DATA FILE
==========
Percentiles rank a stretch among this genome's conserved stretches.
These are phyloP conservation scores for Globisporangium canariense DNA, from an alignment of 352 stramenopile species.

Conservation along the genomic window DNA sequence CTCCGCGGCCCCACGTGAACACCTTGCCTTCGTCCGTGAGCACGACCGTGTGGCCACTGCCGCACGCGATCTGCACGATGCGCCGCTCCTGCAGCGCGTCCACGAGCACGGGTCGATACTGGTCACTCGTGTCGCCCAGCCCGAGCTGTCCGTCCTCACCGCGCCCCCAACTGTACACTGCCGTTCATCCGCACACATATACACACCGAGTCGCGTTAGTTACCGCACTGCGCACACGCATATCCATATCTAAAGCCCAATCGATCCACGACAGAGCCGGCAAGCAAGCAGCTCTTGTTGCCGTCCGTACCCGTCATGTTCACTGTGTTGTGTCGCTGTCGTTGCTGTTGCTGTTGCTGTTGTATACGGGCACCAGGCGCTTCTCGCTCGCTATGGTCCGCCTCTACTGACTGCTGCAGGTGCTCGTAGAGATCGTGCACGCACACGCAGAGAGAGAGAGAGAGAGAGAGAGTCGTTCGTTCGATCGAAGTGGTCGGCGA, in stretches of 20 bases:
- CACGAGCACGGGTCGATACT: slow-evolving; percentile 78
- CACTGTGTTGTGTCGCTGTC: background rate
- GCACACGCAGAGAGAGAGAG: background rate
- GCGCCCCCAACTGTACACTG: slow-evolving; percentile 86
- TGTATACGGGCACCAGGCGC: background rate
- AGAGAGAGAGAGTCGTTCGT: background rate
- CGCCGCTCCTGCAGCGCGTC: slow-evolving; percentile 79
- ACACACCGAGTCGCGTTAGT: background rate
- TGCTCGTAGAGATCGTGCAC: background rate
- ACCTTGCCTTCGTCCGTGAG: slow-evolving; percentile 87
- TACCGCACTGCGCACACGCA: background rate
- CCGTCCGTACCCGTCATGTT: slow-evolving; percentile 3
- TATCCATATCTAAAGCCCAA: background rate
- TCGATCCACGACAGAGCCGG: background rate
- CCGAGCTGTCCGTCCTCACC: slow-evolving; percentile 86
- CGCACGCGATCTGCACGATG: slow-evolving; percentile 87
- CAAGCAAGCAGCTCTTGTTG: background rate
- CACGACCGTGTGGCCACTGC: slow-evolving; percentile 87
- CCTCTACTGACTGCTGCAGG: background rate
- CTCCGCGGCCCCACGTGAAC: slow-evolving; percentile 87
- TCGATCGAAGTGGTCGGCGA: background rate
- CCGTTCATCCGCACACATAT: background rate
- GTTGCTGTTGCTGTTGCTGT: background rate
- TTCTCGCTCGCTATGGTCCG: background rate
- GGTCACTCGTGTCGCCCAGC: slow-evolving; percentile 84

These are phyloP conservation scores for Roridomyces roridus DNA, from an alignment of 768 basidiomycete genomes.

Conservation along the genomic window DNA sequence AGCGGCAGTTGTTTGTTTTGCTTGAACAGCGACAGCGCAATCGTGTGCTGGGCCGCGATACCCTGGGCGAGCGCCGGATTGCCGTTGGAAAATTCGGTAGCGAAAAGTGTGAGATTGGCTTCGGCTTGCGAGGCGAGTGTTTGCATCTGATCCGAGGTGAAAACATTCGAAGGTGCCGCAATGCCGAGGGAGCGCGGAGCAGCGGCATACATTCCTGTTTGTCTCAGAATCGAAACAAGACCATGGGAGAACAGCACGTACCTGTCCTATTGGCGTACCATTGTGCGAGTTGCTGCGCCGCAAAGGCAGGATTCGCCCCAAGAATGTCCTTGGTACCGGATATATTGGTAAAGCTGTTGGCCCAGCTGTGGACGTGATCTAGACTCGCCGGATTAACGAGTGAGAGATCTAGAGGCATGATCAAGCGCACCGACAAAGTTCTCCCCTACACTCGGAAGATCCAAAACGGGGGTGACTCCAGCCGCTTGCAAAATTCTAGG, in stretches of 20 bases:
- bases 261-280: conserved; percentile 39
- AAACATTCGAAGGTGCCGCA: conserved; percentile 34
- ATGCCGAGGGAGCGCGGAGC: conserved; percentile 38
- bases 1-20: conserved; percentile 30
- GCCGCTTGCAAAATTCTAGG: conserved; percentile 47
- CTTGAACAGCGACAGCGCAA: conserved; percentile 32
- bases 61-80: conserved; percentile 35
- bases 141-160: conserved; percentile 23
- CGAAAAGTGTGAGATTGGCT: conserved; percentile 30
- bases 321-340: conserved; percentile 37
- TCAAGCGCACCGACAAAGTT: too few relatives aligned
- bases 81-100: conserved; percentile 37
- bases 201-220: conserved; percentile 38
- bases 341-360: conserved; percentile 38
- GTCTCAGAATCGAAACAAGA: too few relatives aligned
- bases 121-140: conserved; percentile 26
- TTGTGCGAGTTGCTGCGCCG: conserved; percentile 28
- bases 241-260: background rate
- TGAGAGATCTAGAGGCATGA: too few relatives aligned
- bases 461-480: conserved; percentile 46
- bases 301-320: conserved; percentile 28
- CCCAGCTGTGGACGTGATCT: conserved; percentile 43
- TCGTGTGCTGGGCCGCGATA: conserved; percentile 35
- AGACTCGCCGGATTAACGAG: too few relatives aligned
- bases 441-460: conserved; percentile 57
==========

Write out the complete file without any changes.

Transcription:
Percentiles rank a stretch among this genome's conserved stretches.
These are phyloP conservation scores for Globisporangium canariense DNA, from an alignment of 352 stramenopile species.

Conservation along the genomic window DNA sequence CTCCGCGGCCCCACGTGAACACCTTGCCTTCGTCCGTGAGCACGACCGTGTGGCCACTGCCGCACGCGATCTGCACGATGCGCCGCTCCTGCAGCGCGTCCACGAGCACGGGTCGATACTGGTCACTCGTGTCGCCCAGCCCGAGCTGTCCGTCCTCACCGCGCCCCCAACTGTACACTGCCGTTCATCCGCACACATATACACACCGAGTCGCGTTAGTTACCGCACTGCGCACACGCATATCCATATCTAAAGCCCAATCGATCCACGACAGAGCCGGCAAGCAAGCAGCTCTTGTTGCCGTCCGTACCCGTCATGTTCACTGTGTTGTGTCGCTGTCGTTGCTGTTGCTGTTGCTGTTGTATACGGGCACCAGGCGCTTCTCGCTCGCTATGGTCCGCCTCTACTGACTGCTGCAGGTGCTCGTAGAGATCGTGCACGCACACGCAGAGAGAGAGAGAGAGAGAGAGAGTCGTTCGTTCGATCGAAGTGGTCGGCGA, in stretches of 20 bases:
- CACGAGCACGGGTCGATACT: slow-evolving; percentile 78
- CACTGTGTTGTGTCGCTGTC: background rate
- GCACACGCAGAGAGAGAGAG: background rate
- GCGCCCCCAACTGTACACTG: slow-evolving; percentile 86
- TGTATACGGGCACCAGGCGC: background rate
- AGAGAGAGAGAGTCGTTCGT: background rate
- CGCCGCTCCTGCAGCGCGTC: slow-evolving; percentile 79
- ACACACCGAGTCGCGTTAGT: background rate
- TGCTCGTAGAGATCGTGCAC: background rate
- ACCTTGCCTTCGTCCGTGAG: slow-evolving; percentile 87
- TACCGCACTGCGCACACGCA: background rate
- CCGTCCGTACCCGTCATGTT: slow-evolving; percentile 3
- TATCCATATCTAAAGCCCAA: background rate
- TCGATCCACGACAGAGCCGG: background rate
- CCGAGCTGTCCGTCCTCACC: slow-evolving; percentile 86
- CGCACGCGATCTGCACGATG: slow-evolving; percentile 87
- CAAGCAAGCAGCTCTTGTTG: background rate
- CACGACCGTGTGGCCACTGC: slow-evolving; percentile 87
- CCTCTACTGACTGCTGCAGG: background rate
- CTCCGCGGCCCCACGTGAAC: slow-evolving; percentile 87
- TCGATCGAAGTGGTCGGCGA: background rate
- CCGTTCATCCGCACACATAT: background rate
- GTTGCTGTTGCTGTTGCTGT: background rate
- TTCTCGCTCGCTATGGTCCG: background rate
- GGTCACTCGTGTCGCCCAGC: slow-evolving; percentile 84

These are phyloP conservation scores for Roridomyces roridus DNA, from an alignment of 768 basidiomycete genomes.

Conservation along the genomic window DNA sequence AGCGGCAGTTGTTTGTTTTGCTTGAACAGCGACAGCGCAATCGTGTGCTGGGCCGCGATACCCTGGGCGAGCGCCGGATTGCCGTTGGAAAATTCGGTAGCGAAAAGTGTGAGATTGGCTTCGGCTTGCGAGGCGAGTGTTTGCATCTGATCCGAGGTGAAAACATTCGAAGGTGCCGCAATGCCGAGGGAGCGCGGAGCAGCGGCATACATTCCTGTTTGTCTCAGAATCGAAACAAGACCATGGGAGAACAGCACGTACCTGTCCTATTGGCGTACCATTGTGCGAGTTGCTGCGCCGCAAAGGCAGGATTCGCCCCAAGAATGTCCTTGGTACCGGATATATTGGTAAAGCTGTTGGCCCAGCTGTGGACGTGATCTAGACTCGCCGGATTAACGAGTGAGAGATCTAGAGGCATGATCAAGCGCACCGACAAAGTTCTCCCCTACACTCGGAAGATCCAAAACGGGGGTGACTCCAGCCGCTTGCAAAATTCTAGG, in stretches of 20 bases:
- bases 261-280: conserved; percentile 39
- AAACATTCGAAGGTGCCGCA: conserved; percentile 34
- ATGCCGAGGGAGCGCGGAGC: conserved; percentile 38
- bases 1-20: conserved; percentile 30
- GCCGCTTGCAAAATTCTAGG: conserved; percentile 47
- CTTGAACAGCGACAGCGCAA: conserved; percentile 32
- bases 61-80: conserved; percentile 35
- bases 141-160: conserved; percentile 23
- CGAAAAGTGTGAGATTGGCT: conserved; percentile 30
- bases 321-340: conserved; percentile 37
- TCAAGCGCACCGACAAAGTT: too few relatives aligned
- bases 81-100: conserved; percentile 37
- bases 201-220: conserved; percentile 38
- bases 341-360: conserved; percentile 38
- GTCTCAGAATCGAAACAAGA: too few relatives aligned
- bases 121-140: conserved; percentile 26
- TTGTGCGAGTTGCTGCGCCG: conserved; percentile 28
- bases 241-260: background rate
- TGAGAGATCTAGAGGCATGA: too few relatives aligned
- bases 461-480: conserved; percentile 46
- bases 301-320: conserved; percentile 28
- CCCAGCTGTGGACGTGATCT: conserved; percentile 43
- TCGTGTGCTGGGCCGCGATA: conserved; percentile 35
- AGACTCGCCGGATTAACGAG: too few relatives aligned
- bases 441-460: conserved; percentile 57